Auburn, Alabama—Did you know that the yummy berries you see growing on the side of the highway are actually Alabama’s official state fruit? That’s right, the blackberry is Alabama’s state fruit and appreciated by many throughout the area.
There are several types of blackberries that are grown in Alabama. According to Regional Extension Agent Gary Gray, “There are different types of blackberries including erect, semi-erect and trailing types. The trailing types require a trellis, whereas the erect types do not.There are certain ways to grow and enjoy plentiful blackberry bushes.”
Gray explained that blackberry plants are available in many varieties including both thorny and thorn-less types. “One of the best adapted varieties for Alabama is ‘Kiowa,’ a long-lived, very productive thorny type,” Gray said. “Kiowa produces very large fruit and is virus tolerant, which allows it to outlive most other varieties in Alabama.” There are many thorn-less varieties available as well. “Many of these have been bred by Dr. John Clark at the University of Arkansas,” Gray said. “Examples of two of the newer blackberry varieties include Oachita and Osage.
Blackberries are versatile plants that can be planted in a wide variety of soils. According to Gray, blackberries do best in well-drained sandy loam or clay loam soil with a slightly acid pH of 6.0 – 6.5.
Blackberries may be bought and planted as containerized or potted plants, dormant bare-root plants or root cuttings. “While all of these can be planted during winter, containerized plants can be planted any time of year as long as they are not allowed to dry out during their establishment,” Gray said.
One of the fun parts about a blackberry plant is getting to pick the berries when they become ripe enough for eating. “The flavor of most blackberry varieties is tart until fully ripe and plump,” Gray says, “and the flavor continues to sweeten as the fruit color changes from shiny to dull black.”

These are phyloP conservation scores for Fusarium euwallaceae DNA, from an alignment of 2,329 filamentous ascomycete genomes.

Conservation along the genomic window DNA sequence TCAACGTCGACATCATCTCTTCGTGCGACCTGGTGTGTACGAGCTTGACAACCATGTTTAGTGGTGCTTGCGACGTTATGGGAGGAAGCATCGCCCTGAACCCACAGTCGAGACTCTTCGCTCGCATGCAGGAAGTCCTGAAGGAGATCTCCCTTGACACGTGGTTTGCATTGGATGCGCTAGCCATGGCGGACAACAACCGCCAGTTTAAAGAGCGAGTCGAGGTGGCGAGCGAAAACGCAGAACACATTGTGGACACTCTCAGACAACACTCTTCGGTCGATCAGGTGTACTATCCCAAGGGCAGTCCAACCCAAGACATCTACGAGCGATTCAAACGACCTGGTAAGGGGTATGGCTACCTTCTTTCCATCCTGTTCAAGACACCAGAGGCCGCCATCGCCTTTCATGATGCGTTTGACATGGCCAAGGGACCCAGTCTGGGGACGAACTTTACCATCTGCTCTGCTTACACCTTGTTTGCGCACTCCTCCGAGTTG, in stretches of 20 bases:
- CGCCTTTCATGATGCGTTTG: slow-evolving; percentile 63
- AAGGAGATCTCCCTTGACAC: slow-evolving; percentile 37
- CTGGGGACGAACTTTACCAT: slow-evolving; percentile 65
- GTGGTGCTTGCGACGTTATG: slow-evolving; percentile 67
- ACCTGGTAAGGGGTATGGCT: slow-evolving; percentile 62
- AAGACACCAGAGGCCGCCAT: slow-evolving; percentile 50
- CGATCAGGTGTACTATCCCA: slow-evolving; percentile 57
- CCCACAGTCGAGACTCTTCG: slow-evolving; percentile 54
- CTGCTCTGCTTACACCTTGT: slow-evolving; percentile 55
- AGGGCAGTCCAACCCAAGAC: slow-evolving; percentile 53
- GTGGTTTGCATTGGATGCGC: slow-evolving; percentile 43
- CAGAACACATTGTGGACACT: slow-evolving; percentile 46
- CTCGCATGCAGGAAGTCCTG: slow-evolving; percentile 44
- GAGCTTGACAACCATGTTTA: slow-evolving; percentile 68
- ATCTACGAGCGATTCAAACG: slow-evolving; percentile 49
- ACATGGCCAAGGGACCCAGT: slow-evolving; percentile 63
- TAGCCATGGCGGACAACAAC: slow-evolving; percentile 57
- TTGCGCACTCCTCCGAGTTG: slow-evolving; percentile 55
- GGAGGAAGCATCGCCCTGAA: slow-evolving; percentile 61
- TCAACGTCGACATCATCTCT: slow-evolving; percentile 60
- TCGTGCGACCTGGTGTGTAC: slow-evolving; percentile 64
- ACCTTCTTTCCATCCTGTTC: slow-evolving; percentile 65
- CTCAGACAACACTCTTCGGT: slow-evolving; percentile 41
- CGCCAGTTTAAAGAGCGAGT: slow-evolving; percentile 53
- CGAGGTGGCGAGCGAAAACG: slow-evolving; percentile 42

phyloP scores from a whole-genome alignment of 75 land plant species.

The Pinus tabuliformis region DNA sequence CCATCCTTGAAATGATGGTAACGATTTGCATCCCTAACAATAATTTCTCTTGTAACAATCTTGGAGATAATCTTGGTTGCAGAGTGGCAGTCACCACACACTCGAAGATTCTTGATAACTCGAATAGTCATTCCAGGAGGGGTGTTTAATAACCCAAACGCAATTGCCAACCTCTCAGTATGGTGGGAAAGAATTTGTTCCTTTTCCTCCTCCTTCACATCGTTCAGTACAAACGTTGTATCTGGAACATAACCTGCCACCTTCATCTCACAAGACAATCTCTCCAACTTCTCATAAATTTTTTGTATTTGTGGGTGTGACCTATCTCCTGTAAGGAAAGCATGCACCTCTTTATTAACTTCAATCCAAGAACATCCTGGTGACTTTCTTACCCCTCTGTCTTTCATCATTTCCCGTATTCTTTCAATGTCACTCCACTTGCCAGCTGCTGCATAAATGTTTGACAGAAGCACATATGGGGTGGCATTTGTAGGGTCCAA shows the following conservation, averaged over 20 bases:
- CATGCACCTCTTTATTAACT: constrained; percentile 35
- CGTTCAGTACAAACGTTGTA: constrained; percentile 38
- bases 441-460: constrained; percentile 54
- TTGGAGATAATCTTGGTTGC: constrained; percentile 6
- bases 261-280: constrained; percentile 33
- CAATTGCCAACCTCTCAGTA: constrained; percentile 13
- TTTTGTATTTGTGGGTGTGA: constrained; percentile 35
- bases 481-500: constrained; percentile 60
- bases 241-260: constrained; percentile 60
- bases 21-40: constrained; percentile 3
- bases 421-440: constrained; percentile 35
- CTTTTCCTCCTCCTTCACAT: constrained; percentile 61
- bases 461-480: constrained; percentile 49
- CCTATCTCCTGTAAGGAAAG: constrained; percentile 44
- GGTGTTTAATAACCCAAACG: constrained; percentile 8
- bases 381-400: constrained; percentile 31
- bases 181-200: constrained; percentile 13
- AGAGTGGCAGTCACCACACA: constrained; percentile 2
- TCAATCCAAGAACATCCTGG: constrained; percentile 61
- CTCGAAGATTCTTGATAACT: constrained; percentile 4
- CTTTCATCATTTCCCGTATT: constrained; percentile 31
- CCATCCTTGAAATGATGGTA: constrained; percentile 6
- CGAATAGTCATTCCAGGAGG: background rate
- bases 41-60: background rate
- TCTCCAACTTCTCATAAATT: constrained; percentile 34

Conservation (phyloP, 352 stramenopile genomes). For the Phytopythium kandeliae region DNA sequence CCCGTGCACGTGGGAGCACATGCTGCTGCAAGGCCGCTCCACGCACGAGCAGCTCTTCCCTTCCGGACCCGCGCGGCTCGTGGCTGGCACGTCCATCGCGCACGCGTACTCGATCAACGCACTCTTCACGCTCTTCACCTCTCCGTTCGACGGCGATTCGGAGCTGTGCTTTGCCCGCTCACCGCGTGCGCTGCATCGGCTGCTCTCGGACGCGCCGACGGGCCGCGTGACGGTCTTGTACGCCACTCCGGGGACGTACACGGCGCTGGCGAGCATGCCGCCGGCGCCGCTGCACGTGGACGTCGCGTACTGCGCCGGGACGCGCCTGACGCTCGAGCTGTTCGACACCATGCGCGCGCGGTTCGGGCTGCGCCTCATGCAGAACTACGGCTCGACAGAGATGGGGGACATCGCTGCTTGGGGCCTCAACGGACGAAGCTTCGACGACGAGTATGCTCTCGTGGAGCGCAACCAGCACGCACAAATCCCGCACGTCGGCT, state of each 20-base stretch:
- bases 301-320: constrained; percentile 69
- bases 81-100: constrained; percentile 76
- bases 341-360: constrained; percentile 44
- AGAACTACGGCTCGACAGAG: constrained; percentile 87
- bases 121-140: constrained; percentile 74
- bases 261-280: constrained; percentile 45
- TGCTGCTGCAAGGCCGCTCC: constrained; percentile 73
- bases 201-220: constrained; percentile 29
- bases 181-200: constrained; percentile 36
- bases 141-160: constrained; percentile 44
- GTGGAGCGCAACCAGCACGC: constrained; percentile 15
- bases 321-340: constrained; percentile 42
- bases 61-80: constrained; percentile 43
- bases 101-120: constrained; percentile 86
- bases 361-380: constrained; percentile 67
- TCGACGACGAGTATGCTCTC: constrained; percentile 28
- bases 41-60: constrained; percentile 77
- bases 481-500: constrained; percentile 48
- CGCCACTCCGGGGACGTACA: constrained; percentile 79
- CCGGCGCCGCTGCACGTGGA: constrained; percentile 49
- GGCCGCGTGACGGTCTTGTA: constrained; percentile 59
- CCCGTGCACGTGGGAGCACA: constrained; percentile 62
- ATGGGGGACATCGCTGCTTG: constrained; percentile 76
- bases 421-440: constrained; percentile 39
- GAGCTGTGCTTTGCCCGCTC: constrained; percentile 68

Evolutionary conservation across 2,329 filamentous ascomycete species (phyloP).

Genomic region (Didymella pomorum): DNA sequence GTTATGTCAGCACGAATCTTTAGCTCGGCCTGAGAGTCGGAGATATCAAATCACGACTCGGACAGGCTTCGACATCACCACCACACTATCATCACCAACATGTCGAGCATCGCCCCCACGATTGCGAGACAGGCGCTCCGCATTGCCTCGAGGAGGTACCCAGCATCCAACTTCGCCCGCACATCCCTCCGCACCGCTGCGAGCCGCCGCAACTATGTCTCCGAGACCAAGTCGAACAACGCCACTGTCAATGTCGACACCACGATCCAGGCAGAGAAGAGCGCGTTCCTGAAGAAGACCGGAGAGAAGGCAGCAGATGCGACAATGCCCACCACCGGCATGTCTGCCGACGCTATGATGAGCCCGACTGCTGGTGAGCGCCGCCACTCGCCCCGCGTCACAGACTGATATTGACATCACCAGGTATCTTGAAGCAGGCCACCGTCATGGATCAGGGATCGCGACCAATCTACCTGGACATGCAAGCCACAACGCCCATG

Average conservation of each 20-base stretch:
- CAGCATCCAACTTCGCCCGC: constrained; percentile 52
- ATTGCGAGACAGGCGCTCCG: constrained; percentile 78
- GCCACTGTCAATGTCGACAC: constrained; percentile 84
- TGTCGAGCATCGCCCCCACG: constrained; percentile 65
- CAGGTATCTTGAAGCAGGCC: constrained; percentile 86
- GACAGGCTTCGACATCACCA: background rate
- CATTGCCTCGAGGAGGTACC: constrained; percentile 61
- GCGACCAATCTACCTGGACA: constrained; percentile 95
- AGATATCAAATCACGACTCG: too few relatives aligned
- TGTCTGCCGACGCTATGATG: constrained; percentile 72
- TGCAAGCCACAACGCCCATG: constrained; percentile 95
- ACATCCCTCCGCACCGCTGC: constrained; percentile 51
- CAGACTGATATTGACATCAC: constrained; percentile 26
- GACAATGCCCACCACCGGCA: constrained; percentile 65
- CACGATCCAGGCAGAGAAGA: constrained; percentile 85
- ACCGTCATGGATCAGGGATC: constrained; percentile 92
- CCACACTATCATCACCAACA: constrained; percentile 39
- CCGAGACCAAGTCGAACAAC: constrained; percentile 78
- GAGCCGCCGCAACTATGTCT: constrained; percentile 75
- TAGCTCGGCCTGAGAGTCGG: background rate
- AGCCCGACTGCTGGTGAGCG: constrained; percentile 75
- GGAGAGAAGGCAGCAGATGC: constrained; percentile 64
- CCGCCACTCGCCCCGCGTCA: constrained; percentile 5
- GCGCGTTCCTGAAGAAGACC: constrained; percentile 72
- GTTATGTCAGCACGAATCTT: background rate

Blackberries can be enjoyed in a multitude of ways from fresh out of hand, in a blackberry cobbler with home-made vanilla ice cream, in a fruit smoothie, or made into blackberry jam and spread on a hot, buttered biscuit.
Janice Hall, a regional agent in Food Safety and Quality with Alabama Extension, has other great recipes and links to publications on safely cooking blackberries.
However you choose to enjoy your blackberries, be sure you plant them right the first time to so that you can continue to pick and savor them each year. Anyone interested in learning more about growing their own fruits and vegetables would really enjoy attending the Annual Farm, Home and Wildlife Expo at the Chilton Research and Extension Center in Thorsby the first Saturday in August each year.
Information on all of these programs and a wide variety of publications can be found on the Alabama Extension website at www.aces.edu.